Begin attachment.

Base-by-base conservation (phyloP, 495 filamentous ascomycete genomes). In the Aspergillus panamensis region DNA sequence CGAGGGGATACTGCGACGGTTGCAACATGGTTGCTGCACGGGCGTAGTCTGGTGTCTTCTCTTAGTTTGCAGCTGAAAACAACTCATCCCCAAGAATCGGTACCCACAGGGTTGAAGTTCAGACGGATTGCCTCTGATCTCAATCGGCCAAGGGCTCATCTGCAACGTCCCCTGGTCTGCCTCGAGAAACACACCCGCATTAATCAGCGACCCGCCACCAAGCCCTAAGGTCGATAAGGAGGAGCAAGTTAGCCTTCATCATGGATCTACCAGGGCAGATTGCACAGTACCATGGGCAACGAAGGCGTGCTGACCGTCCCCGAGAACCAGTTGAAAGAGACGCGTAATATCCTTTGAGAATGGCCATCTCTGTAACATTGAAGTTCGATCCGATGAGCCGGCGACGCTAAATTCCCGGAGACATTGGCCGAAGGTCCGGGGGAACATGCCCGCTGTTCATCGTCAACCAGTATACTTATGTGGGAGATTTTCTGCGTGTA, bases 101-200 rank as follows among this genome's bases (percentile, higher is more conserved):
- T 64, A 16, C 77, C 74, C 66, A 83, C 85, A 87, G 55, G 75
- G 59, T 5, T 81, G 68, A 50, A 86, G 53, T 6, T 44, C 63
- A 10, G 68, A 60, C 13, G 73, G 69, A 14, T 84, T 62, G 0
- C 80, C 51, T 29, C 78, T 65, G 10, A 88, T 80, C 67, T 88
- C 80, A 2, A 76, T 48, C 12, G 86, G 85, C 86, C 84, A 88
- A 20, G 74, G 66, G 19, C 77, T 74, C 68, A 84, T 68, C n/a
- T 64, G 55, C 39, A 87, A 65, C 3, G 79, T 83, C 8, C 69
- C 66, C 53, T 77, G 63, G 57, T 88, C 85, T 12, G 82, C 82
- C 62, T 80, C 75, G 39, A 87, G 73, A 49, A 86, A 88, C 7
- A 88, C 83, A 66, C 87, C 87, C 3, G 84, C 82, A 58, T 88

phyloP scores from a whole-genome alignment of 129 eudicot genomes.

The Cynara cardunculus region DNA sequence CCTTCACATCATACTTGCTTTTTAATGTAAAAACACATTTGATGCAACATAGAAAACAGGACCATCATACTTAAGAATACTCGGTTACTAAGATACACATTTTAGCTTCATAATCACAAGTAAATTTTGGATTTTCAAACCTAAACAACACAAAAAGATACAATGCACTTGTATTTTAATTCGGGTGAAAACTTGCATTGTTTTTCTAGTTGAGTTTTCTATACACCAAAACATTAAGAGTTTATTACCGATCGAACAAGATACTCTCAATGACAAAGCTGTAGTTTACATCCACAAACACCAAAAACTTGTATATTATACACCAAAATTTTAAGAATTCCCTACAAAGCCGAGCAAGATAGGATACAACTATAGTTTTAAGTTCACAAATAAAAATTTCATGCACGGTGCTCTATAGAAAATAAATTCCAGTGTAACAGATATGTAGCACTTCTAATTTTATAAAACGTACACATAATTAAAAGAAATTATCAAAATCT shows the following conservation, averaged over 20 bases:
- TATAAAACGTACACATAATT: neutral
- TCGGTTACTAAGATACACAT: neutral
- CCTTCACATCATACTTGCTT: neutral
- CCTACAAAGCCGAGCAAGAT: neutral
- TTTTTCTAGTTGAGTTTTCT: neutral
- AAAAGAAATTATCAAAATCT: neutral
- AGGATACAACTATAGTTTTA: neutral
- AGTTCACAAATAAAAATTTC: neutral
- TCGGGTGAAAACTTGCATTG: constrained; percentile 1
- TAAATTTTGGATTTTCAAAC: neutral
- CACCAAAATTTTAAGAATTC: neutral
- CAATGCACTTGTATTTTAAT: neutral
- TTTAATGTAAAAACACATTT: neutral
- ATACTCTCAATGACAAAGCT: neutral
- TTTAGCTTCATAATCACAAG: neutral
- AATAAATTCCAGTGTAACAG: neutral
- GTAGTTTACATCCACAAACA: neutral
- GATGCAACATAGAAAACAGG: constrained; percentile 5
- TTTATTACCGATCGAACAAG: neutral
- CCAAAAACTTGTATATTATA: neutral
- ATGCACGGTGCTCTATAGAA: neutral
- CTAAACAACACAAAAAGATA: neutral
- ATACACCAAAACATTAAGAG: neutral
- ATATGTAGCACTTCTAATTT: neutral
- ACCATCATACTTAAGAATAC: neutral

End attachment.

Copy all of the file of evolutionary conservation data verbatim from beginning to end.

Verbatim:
Base-by-base conservation (phyloP, 495 filamentous ascomycete genomes). In the Aspergillus panamensis region DNA sequence CGAGGGGATACTGCGACGGTTGCAACATGGTTGCTGCACGGGCGTAGTCTGGTGTCTTCTCTTAGTTTGCAGCTGAAAACAACTCATCCCCAAGAATCGGTACCCACAGGGTTGAAGTTCAGACGGATTGCCTCTGATCTCAATCGGCCAAGGGCTCATCTGCAACGTCCCCTGGTCTGCCTCGAGAAACACACCCGCATTAATCAGCGACCCGCCACCAAGCCCTAAGGTCGATAAGGAGGAGCAAGTTAGCCTTCATCATGGATCTACCAGGGCAGATTGCACAGTACCATGGGCAACGAAGGCGTGCTGACCGTCCCCGAGAACCAGTTGAAAGAGACGCGTAATATCCTTTGAGAATGGCCATCTCTGTAACATTGAAGTTCGATCCGATGAGCCGGCGACGCTAAATTCCCGGAGACATTGGCCGAAGGTCCGGGGGAACATGCCCGCTGTTCATCGTCAACCAGTATACTTATGTGGGAGATTTTCTGCGTGTA, bases 101-200 rank as follows among this genome's bases (percentile, higher is more conserved):
- T 64, A 16, C 77, C 74, C 66, A 83, C 85, A 87, G 55, G 75
- G 59, T 5, T 81, G 68, A 50, A 86, G 53, T 6, T 44, C 63
- A 10, G 68, A 60, C 13, G 73, G 69, A 14, T 84, T 62, G 0
- C 80, C 51, T 29, C 78, T 65, G 10, A 88, T 80, C 67, T 88
- C 80, A 2, A 76, T 48, C 12, G 86, G 85, C 86, C 84, A 88
- A 20, G 74, G 66, G 19, C 77, T 74, C 68, A 84, T 68, C n/a
- T 64, G 55, C 39, A 87, A 65, C 3, G 79, T 83, C 8, C 69
- C 66, C 53, T 77, G 63, G 57, T 88, C 85, T 12, G 82, C 82
- C 62, T 80, C 75, G 39, A 87, G 73, A 49, A 86, A 88, C 7
- A 88, C 83, A 66, C 87, C 87, C 3, G 84, C 82, A 58, T 88

phyloP scores from a whole-genome alignment of 129 eudicot genomes.

The Cynara cardunculus region DNA sequence CCTTCACATCATACTTGCTTTTTAATGTAAAAACACATTTGATGCAACATAGAAAACAGGACCATCATACTTAAGAATACTCGGTTACTAAGATACACATTTTAGCTTCATAATCACAAGTAAATTTTGGATTTTCAAACCTAAACAACACAAAAAGATACAATGCACTTGTATTTTAATTCGGGTGAAAACTTGCATTGTTTTTCTAGTTGAGTTTTCTATACACCAAAACATTAAGAGTTTATTACCGATCGAACAAGATACTCTCAATGACAAAGCTGTAGTTTACATCCACAAACACCAAAAACTTGTATATTATACACCAAAATTTTAAGAATTCCCTACAAAGCCGAGCAAGATAGGATACAACTATAGTTTTAAGTTCACAAATAAAAATTTCATGCACGGTGCTCTATAGAAAATAAATTCCAGTGTAACAGATATGTAGCACTTCTAATTTTATAAAACGTACACATAATTAAAAGAAATTATCAAAATCT shows the following conservation, averaged over 20 bases:
- TATAAAACGTACACATAATT: neutral
- TCGGTTACTAAGATACACAT: neutral
- CCTTCACATCATACTTGCTT: neutral
- CCTACAAAGCCGAGCAAGAT: neutral
- TTTTTCTAGTTGAGTTTTCT: neutral
- AAAAGAAATTATCAAAATCT: neutral
- AGGATACAACTATAGTTTTA: neutral
- AGTTCACAAATAAAAATTTC: neutral
- TCGGGTGAAAACTTGCATTG: constrained; percentile 1
- TAAATTTTGGATTTTCAAAC: neutral
- CACCAAAATTTTAAGAATTC: neutral
- CAATGCACTTGTATTTTAAT: neutral
- TTTAATGTAAAAACACATTT: neutral
- ATACTCTCAATGACAAAGCT: neutral
- TTTAGCTTCATAATCACAAG: neutral
- AATAAATTCCAGTGTAACAG: neutral
- GTAGTTTACATCCACAAACA: neutral
- GATGCAACATAGAAAACAGG: constrained; percentile 5
- TTTATTACCGATCGAACAAG: neutral
- CCAAAAACTTGTATATTATA: neutral
- ATGCACGGTGCTCTATAGAA: neutral
- CTAAACAACACAAAAAGATA: neutral
- ATACACCAAAACATTAAGAG: neutral
- ATATGTAGCACTTCTAATTT: neutral
- ACCATCATACTTAAGAATAC: neutral